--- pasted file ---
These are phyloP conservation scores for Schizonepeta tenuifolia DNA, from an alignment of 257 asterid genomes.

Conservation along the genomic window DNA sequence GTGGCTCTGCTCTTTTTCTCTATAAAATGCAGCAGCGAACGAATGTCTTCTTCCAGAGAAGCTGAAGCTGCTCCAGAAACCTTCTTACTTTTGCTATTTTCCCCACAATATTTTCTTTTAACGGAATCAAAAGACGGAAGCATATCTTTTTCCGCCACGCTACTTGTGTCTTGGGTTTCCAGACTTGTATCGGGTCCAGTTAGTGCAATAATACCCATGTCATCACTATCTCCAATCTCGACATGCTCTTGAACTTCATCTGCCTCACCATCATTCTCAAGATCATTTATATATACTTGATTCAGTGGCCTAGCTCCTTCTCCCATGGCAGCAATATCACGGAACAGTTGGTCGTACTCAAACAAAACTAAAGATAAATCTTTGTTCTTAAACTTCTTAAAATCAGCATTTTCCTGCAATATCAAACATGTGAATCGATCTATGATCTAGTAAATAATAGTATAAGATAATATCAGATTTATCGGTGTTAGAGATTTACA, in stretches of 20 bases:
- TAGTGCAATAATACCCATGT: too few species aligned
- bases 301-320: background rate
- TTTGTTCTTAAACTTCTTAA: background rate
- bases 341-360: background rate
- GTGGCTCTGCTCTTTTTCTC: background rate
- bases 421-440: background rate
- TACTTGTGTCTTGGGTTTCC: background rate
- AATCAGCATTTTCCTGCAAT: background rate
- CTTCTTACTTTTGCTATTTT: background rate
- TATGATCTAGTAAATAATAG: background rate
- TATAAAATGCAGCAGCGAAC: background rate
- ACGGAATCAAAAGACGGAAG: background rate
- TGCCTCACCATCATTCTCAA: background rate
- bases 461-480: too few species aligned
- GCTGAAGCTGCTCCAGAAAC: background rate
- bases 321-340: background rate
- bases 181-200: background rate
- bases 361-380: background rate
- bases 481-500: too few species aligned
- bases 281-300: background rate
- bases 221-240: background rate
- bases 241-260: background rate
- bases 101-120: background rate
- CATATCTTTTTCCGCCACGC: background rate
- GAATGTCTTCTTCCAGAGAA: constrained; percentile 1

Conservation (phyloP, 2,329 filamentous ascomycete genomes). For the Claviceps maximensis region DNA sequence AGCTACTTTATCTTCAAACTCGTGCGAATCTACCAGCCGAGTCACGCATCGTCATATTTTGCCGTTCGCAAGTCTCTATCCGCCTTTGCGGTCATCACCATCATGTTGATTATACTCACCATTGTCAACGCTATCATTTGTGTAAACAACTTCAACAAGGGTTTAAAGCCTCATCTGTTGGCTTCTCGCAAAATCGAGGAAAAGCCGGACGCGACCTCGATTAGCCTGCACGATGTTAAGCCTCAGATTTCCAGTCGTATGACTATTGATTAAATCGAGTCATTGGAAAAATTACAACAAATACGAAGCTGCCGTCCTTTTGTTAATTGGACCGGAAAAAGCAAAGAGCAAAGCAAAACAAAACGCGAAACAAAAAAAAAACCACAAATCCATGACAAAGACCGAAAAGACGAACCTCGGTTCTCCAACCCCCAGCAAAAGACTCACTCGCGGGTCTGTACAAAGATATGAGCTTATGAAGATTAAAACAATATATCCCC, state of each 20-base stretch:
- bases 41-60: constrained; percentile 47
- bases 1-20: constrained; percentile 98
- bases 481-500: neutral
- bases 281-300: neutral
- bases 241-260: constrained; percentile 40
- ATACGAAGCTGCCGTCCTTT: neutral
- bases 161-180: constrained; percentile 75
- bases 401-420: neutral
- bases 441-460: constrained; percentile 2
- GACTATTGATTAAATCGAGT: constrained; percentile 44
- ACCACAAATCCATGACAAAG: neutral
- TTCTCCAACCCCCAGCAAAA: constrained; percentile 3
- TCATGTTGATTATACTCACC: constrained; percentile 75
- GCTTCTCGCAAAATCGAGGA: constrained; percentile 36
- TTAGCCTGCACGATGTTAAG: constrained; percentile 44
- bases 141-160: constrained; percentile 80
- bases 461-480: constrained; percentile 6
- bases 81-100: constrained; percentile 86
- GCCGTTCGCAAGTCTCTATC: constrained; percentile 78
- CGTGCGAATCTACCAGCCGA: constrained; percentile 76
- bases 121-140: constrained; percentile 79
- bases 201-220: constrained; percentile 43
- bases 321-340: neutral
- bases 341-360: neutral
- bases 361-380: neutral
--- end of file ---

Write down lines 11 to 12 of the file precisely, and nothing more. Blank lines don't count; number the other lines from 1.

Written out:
- CTTCTTACTTTTGCTATTTT: background rate
- TATGATCTAGTAAATAATAG: background rate